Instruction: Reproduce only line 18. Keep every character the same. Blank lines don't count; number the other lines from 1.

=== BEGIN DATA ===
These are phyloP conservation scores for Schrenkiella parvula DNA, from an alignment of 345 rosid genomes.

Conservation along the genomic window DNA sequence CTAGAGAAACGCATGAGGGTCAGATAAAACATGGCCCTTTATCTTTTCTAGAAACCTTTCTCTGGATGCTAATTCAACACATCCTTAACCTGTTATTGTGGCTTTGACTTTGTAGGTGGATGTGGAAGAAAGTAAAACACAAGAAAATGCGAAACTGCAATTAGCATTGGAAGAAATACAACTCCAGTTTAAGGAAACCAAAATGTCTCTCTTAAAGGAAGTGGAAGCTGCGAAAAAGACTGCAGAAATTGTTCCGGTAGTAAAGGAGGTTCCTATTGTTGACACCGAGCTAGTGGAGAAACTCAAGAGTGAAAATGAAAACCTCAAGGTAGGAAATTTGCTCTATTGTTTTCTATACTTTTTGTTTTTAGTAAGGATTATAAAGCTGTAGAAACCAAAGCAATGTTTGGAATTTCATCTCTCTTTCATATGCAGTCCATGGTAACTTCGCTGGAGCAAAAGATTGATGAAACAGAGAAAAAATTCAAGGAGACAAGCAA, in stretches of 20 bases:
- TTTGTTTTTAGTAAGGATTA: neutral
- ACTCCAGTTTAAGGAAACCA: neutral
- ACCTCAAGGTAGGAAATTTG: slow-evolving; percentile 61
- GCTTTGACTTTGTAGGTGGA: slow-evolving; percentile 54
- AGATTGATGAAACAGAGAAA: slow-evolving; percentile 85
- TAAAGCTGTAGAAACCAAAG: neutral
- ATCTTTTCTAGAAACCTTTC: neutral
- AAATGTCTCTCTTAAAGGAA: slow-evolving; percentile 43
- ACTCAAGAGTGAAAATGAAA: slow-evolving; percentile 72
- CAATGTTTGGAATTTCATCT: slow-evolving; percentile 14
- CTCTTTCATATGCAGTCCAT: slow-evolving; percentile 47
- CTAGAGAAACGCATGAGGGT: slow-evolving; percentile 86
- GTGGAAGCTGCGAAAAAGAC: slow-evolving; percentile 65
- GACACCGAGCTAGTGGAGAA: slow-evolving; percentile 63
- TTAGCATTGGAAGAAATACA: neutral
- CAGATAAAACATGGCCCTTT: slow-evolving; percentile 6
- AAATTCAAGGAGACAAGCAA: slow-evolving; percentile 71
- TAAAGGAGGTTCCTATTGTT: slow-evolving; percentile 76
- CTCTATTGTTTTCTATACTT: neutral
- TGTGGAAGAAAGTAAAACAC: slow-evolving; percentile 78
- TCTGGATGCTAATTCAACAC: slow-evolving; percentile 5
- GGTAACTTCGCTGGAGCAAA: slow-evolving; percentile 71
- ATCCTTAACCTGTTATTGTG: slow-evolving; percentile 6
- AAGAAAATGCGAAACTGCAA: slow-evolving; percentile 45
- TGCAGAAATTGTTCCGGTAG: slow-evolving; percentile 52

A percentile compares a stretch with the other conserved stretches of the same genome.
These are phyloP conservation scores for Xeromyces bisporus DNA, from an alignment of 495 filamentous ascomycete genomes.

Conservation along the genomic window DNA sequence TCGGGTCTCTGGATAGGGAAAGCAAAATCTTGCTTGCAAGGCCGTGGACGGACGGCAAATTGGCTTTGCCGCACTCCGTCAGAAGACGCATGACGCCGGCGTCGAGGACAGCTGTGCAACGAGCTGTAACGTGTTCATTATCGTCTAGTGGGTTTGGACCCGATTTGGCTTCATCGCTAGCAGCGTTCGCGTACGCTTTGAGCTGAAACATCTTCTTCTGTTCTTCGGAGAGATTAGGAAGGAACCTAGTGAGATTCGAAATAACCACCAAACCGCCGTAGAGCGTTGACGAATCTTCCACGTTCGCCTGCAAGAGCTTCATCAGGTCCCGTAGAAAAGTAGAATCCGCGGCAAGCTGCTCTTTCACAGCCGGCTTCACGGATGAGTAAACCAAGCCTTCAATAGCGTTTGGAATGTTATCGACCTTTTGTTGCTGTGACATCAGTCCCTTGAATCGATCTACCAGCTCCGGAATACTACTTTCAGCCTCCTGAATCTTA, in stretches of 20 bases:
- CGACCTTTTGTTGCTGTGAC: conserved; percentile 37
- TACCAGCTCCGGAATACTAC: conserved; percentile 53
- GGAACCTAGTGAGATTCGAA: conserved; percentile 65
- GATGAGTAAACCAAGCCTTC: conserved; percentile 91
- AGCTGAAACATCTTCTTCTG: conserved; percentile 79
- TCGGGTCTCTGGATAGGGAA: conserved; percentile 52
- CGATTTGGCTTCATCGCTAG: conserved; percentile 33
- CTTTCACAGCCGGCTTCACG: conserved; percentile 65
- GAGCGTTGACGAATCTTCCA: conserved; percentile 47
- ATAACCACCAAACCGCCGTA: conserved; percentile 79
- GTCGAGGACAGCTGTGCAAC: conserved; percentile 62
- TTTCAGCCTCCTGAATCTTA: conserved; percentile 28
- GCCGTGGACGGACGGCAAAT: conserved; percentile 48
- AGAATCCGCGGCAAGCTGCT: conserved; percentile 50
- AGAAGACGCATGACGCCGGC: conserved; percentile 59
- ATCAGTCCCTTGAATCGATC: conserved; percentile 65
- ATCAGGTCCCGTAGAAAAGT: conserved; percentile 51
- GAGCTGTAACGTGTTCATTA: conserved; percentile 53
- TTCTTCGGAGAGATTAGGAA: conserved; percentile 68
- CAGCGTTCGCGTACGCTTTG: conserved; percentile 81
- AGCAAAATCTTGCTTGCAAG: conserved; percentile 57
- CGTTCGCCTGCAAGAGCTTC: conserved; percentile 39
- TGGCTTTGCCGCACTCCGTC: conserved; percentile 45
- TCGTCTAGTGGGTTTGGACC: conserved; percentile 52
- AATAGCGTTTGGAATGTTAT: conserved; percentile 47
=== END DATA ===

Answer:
- CAGATAAAACATGGCCCTTT: slow-evolving; percentile 6